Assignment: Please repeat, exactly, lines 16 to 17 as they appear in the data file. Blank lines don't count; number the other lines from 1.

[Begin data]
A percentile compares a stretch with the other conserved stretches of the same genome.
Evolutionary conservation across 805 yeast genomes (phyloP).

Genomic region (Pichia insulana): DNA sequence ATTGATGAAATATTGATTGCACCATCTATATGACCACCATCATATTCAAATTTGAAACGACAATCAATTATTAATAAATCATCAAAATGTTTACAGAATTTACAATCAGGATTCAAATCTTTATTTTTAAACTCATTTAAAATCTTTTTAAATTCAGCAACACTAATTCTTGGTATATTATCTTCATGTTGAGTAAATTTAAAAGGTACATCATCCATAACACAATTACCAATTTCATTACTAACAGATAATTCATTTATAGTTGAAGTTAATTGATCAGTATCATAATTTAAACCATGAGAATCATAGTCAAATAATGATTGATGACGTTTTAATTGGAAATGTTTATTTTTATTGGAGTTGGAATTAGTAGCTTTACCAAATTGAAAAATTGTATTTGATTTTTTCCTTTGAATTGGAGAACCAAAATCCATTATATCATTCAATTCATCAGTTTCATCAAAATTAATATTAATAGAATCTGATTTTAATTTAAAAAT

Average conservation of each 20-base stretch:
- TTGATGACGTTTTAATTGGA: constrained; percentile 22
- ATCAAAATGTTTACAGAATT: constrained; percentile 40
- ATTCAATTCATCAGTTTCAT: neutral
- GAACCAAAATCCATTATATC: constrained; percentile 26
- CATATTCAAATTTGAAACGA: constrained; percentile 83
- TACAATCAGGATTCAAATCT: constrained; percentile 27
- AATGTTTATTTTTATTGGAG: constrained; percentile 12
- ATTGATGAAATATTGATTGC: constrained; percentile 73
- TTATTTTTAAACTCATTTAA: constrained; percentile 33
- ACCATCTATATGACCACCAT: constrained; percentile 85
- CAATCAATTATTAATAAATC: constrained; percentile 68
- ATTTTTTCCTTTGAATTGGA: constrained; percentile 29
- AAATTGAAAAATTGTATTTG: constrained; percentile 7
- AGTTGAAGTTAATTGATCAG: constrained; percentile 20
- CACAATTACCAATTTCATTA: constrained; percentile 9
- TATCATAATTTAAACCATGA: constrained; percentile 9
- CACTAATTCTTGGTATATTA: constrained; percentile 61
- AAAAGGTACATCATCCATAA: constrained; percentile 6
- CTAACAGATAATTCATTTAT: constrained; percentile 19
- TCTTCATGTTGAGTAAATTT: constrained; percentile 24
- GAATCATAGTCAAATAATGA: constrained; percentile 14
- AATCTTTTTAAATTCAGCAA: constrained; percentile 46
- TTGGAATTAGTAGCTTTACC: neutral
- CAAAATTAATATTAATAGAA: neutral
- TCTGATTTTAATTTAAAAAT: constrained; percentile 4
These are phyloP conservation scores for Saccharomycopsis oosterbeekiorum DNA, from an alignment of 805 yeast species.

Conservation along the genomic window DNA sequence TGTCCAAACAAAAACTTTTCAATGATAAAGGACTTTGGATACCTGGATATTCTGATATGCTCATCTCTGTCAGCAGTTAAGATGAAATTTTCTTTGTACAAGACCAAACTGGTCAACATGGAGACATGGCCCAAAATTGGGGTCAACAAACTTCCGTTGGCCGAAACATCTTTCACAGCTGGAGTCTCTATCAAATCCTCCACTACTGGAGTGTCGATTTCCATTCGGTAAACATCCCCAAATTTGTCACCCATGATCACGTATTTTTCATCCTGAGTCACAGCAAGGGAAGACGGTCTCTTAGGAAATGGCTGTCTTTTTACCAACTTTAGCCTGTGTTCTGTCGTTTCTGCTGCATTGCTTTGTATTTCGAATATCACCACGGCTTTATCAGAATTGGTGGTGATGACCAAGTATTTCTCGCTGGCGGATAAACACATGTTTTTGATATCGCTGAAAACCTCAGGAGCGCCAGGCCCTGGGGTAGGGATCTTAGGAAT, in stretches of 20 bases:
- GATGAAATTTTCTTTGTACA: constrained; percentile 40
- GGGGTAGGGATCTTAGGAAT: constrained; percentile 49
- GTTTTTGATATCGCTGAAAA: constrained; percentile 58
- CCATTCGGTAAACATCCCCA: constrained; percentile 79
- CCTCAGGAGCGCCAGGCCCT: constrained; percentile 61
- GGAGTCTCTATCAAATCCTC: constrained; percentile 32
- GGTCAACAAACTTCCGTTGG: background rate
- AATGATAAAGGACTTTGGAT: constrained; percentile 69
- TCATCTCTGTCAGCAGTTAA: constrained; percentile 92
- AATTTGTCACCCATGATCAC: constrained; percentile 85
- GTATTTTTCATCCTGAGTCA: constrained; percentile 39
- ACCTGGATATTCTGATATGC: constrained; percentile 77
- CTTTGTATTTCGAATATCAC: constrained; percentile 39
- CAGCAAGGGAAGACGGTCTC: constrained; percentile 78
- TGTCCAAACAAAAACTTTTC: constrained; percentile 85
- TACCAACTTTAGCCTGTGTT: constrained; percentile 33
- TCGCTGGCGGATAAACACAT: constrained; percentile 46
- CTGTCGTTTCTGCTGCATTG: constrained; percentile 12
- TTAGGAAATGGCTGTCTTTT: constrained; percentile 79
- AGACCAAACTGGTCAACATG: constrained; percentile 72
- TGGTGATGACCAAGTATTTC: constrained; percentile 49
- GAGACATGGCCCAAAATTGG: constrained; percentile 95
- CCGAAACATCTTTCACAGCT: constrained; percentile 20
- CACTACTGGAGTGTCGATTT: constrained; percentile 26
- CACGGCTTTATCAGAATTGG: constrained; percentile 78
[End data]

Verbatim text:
- ATTTTTTCCTTTGAATTGGA: constrained; percentile 29
- AAATTGAAAAATTGTATTTG: constrained; percentile 7